Guido Cavalcanti. “Canzone. A Song of Fortune.”

Dante Gabriel Rossetti

General Description

Date: 1848?
Rhyme: stanza, abbcaddcceeff; congedo,abbaaccdd
Meter: iambic trimeter and pentameter
Genre: canzone

Scholarly Commentary


As DGR's note to the poem indicates, he chooses to translate this canzone and three others that follow it in his 1861 volume despite his awareness of their likely inauthenticity. Indeed, none of the four is by Cavalcanti. This first canzone, like the others, is a trecento work, and in some manuscripts is attributed to one Galgano from Colle di Valdelsa. It has also been attributed to Menghino Mezzano of Ravenna. DGR's rhyme scheme departs only slightly from his source text in Cicciaporci (Rime Inedite, Canzone X, pages 65-68), which is reasonably clean. Cicciaporci's source was a manuscript in the Biblioteca Municipale di Siena (1.ix.18), which was in fact the source of two other of these inauthentic canzoni.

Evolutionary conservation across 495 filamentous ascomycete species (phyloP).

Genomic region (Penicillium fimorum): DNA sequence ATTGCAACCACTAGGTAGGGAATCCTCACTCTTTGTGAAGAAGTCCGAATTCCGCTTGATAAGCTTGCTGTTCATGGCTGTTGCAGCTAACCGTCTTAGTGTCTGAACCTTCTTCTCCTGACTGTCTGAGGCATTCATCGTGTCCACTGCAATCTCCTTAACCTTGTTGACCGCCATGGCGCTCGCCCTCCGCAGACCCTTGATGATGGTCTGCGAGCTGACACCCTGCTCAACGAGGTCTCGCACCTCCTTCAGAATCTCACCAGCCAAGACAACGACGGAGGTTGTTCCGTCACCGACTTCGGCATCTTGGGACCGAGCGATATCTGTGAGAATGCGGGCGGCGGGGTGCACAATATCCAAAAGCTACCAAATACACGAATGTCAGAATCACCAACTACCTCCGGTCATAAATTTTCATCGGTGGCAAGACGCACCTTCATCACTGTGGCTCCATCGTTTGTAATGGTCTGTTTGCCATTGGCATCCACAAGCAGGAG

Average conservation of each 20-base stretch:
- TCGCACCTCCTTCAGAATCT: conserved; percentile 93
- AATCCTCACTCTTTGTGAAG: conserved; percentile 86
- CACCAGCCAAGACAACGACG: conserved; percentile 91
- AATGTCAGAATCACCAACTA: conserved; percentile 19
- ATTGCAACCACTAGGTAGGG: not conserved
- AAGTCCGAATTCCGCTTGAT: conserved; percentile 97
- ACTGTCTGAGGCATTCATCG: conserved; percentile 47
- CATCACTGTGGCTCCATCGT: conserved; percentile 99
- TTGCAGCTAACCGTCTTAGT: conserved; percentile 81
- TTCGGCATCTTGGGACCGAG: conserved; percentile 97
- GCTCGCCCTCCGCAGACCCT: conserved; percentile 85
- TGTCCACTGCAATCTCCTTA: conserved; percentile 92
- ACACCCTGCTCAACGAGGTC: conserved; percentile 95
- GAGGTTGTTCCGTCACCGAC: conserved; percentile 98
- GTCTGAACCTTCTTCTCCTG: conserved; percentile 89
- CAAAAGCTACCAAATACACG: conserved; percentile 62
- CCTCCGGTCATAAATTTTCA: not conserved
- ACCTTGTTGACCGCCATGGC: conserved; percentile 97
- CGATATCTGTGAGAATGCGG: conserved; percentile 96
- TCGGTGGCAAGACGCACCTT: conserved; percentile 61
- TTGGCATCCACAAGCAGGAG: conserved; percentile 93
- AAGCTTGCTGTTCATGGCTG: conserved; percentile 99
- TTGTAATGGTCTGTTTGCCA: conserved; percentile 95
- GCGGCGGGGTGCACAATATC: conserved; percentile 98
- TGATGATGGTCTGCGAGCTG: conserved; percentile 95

The translation is, like the original, workmanlike with some nice moments. The poem takes a conservative line toward issues that involve moral commonplaces of the period.

Textual History: Composition

This is probably an early translation, late 1840s.

Printing History

The translation was first published in 1861 in The Early Italian Poets; it was reprinted in 1874 in Dante and his Circle.

Electronic Archive Edition: 1
Source File: 114d-1861.raw.xml